POSTPONED: Forum: Designing Coursework as a Game with Visiting Professor Lee Sheldon
|Date/Time:||Tuesday, 24 Mar 2015 from 1:45 pm to 3:00 pm|
|Location:||Campanile Room, Iowa State Memorial Union|
|Channel:||Center for Excellence in Learning and Teaching|
|Actions:||Download iCal/vCal | Email Reminder|
This event is cancelled due to unforeseen circumstances and will be re-scheduled at a later date.
In 2011, Dr. Lee Sheldon wrote The Multiplayer Classroom as the first attempt to attack the problem on its own ground: to create a new way of teaching that not only re-engages students, but teaches them more efficiently than the standard lecture and exam grind. In this presentation we will take a revealing look at the remarkable synergy between video game design and education occurring when students come to class to play and learn.
About Lee Sheldon
Lee Sheldon is Associate Professor in the Games and Simulation Arts and Sciences program at Rensselaer Polytechnic Institute. He has written and designed over thirty commercial and applied video games and MMOs.
In June 2011 Lee's bestselling book, The Multiplayer Classroom: Designing Coursework as a Game was published by Cengage Learning. The Facebook page for his method of teaching classes as multiplayer games is now followed by close to 1200 people in 45 countries. His book Character Development and Storytelling for Games (Second Edition, 2013) is the standard text in the field.
Lee is a contributor to many books on video games including Well-Played 2.0, Writing for Video Game Genres from the IGDA, Game Design: An Interactive Experience and Second Person. Upcoming: Learning and Education Games, Volume Two: Bringing Games into Educational Contexts. He is cited in many publications, most recently: Gamify Your Classroom: A Field Guide to Game-Based Learning. He is a regular lecturer and consultant on game design and writing in the US and abroad.
Before his career in video games Lee wrote and produced over 200 popular television shows, including Star Trek: The Next Generation, Charlie's Angels, and Cagney and Lacey. As head writer of the daytime serial Edge of Night he received a nomination for best writing from the Writers Guild of America. Lee has been twice nominated for Edgar awards by the Mystery Writers of America. His first mystery novel, Impossible Bliss, was re-issued in 2004.
Lee began his academic career in 2006 at Indiana University where he taught game design and screenwriting. At IU Lee first instituted the practice of designing classes as multiplayer games; worked on the applied games Quest Atlantis and Virtual Congress; and wrote and designed the alternate reality games The Skeleton Chase and Skeleton Chase 2: The Psychic funded by the Robert Wood Johnson Foundation; and Skeleton Chase 3: Warp Speed funded by Coca-Cola.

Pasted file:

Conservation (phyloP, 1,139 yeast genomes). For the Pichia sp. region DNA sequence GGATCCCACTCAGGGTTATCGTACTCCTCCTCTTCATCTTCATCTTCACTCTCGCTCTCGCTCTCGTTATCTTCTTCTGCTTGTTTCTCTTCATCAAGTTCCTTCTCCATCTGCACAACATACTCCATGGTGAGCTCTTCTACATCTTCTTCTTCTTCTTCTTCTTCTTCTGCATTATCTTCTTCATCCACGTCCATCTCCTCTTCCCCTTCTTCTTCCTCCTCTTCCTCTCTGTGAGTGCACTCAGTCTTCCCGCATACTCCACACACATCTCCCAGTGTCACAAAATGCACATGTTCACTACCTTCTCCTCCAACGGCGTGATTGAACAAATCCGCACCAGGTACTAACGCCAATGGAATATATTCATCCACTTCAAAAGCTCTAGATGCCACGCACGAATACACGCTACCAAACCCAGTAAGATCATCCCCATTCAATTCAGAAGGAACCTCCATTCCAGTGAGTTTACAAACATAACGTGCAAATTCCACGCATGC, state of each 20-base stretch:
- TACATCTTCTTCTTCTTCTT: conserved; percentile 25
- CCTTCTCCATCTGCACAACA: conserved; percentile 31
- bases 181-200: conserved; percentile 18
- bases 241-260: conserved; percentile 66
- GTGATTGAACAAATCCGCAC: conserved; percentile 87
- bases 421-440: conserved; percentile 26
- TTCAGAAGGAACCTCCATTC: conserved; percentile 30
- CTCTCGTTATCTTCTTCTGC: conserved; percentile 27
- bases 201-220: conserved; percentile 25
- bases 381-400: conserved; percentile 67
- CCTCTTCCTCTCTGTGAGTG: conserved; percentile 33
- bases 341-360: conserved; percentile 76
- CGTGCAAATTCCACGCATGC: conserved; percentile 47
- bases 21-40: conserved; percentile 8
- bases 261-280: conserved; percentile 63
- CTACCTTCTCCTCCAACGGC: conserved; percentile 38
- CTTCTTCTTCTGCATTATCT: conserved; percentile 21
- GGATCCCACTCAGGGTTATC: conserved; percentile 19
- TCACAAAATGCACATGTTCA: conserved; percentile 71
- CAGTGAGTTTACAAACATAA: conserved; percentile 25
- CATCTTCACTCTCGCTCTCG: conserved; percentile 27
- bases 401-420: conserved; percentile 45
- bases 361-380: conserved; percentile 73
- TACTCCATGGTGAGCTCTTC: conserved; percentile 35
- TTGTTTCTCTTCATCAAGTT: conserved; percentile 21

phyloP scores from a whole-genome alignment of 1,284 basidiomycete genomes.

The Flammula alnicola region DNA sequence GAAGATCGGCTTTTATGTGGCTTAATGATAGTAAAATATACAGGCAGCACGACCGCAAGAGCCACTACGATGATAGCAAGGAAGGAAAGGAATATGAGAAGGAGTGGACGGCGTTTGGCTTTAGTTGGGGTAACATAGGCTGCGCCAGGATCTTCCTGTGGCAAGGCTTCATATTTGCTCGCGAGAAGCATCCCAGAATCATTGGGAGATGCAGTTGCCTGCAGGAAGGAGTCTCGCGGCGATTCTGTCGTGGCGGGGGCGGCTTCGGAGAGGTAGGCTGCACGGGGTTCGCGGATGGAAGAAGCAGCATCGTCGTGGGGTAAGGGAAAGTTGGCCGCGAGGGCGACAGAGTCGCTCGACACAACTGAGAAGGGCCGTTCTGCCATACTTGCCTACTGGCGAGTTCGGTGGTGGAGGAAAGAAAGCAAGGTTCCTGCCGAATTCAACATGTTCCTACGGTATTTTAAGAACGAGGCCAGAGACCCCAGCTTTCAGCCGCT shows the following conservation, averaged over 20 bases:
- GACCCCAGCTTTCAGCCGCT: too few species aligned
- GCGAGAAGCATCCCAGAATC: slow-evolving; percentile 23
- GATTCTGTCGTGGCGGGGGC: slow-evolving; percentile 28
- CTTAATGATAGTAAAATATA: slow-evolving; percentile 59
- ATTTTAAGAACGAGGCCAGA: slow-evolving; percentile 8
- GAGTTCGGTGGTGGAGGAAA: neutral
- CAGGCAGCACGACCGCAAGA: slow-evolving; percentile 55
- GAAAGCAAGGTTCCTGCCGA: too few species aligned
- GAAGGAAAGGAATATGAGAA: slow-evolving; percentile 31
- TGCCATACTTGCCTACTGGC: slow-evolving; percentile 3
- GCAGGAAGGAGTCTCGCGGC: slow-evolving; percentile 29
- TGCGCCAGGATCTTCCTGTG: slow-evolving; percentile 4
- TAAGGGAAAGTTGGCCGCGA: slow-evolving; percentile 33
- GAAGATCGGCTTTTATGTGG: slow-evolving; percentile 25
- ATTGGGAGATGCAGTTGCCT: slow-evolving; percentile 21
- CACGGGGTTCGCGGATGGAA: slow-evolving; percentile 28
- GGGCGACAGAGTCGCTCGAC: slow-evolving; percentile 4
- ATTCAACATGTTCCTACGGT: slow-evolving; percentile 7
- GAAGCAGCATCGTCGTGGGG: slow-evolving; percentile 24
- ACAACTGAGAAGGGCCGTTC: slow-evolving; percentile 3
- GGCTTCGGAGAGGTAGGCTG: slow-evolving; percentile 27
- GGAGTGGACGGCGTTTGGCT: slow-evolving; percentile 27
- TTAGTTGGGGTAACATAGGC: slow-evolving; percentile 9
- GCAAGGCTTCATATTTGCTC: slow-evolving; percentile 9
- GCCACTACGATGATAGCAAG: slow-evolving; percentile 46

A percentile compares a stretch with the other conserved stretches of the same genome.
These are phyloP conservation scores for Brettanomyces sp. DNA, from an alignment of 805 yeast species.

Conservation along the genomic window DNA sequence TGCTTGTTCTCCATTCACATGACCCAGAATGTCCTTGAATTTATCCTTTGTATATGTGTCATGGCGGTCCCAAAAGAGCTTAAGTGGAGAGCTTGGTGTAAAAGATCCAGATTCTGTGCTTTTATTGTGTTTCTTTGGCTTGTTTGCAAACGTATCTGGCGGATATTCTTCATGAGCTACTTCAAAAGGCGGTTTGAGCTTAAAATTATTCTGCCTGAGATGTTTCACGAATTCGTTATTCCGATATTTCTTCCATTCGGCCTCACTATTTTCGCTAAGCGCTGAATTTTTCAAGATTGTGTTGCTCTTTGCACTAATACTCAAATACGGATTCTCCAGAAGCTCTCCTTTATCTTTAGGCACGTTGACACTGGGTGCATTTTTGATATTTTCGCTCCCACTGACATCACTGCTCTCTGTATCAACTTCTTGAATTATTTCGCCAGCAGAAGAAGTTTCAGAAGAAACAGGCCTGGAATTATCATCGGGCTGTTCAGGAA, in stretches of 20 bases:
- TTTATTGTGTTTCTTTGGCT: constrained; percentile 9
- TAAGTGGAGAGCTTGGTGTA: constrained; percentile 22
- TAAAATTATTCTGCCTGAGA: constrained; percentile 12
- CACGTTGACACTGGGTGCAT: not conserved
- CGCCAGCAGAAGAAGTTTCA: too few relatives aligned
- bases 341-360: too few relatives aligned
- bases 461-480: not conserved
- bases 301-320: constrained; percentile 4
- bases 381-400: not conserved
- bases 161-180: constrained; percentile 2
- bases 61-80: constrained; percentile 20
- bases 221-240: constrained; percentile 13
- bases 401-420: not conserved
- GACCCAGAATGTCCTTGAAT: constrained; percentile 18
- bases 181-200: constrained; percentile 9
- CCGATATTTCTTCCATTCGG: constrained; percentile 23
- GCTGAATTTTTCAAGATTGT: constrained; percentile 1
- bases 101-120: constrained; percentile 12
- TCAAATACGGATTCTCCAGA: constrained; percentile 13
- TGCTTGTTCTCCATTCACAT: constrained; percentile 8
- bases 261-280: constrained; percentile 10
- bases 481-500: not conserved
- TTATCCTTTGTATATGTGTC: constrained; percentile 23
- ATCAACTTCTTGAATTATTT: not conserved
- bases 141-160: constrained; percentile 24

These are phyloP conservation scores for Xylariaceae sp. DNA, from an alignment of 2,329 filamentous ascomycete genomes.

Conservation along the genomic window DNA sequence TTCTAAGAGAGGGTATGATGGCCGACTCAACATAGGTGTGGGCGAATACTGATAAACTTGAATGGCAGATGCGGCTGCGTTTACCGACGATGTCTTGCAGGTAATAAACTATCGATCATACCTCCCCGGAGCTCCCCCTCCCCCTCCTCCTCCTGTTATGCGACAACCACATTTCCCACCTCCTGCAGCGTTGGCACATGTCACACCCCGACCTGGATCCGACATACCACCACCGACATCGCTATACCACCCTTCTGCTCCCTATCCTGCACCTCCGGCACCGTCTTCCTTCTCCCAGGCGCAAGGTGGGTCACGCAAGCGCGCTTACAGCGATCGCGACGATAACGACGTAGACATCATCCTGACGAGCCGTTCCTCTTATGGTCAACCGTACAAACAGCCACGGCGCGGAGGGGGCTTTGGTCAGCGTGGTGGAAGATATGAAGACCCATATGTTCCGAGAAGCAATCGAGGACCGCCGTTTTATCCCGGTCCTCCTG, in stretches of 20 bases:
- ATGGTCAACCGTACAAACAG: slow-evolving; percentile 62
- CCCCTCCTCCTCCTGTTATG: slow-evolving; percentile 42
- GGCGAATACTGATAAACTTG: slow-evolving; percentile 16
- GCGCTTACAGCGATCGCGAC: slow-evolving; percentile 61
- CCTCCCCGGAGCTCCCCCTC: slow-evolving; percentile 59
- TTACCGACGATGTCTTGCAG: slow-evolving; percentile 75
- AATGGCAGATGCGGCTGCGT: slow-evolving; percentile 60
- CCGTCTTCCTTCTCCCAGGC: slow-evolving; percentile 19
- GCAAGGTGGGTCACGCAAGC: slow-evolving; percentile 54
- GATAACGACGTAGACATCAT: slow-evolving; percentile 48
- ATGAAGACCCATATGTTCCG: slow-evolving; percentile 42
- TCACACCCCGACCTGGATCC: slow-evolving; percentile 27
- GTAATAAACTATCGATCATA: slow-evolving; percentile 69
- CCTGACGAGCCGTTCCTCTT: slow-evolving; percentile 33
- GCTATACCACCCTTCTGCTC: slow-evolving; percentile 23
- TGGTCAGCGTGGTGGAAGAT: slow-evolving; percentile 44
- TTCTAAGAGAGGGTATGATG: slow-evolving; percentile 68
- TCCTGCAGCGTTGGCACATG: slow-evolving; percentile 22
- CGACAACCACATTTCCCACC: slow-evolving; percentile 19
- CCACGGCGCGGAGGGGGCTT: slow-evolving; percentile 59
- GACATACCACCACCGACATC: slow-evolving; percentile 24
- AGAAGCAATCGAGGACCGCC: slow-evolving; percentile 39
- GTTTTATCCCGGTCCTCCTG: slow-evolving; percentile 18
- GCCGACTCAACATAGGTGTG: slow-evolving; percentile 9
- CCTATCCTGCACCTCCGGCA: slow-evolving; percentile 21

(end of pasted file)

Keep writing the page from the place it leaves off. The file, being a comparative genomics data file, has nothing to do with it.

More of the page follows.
He is head of the team building the Emergent Reality Lab at Rensselaer, a massive mixed-reality space for research and education; and is creative director on the sequel to his alternate reality game teaching Mandarin and Chinese culture that is the first project of the lab. Also at Rensselaer Lee is creative director on These Far Hills, a game teaching engineering by following the adventures of an extended Irish family emigrating to Mars.
Recent applied game credits include Crimson Dilemma, a business ethics video game for Indiana University that debuted this fall; and Secrets: A Cyberculture Mystery Game, an online game teaching culture and identity on the Internet for Excelsior College that goes live Fall 2015. He was lead writer and design consultant on The Lost Function, a video game teaching pre-algebra for AT<.
Lee's most recent commercial game credits include design consultant and lead writer on Disney Fantasia: Music Evolved, a KInect game based on the classic Disney film, released in October 2014; lead writer on Zynga's social Facebook game, Indiana Jones Adventure World; and design consultant and lead writer on the casual MMO, Star Trek: Infinite Space. He is currently writing the reboot of another social Facebook game, Suburbia.
ABOUT GAME-BASED LEARNING - LEARNING COMMUNITY
These interactive discussions will examine how game based learning may guide our students' learning processes and enhance your curriculum. We will also explore how gamification is changing society, and its impact on education. Facilitators: Dennis Culver, Instructional Support Specialist, CTLT; and Wei Wang, Instructional Support Specialist, CELT.
Meets monthly from 12:10 - 1:00 p.m.
Feb. 18 (Wed.), Mar. 24 (Tues.), Apr. 21 (Tues.), 2030 Morrill Hall
Members of Faculty and Staff Teaching and Learning Communities are multidisciplinary faculty and professionals who attend monthly or bi-weekly meetings to engage in a topic related to the scholarship of teaching and learning.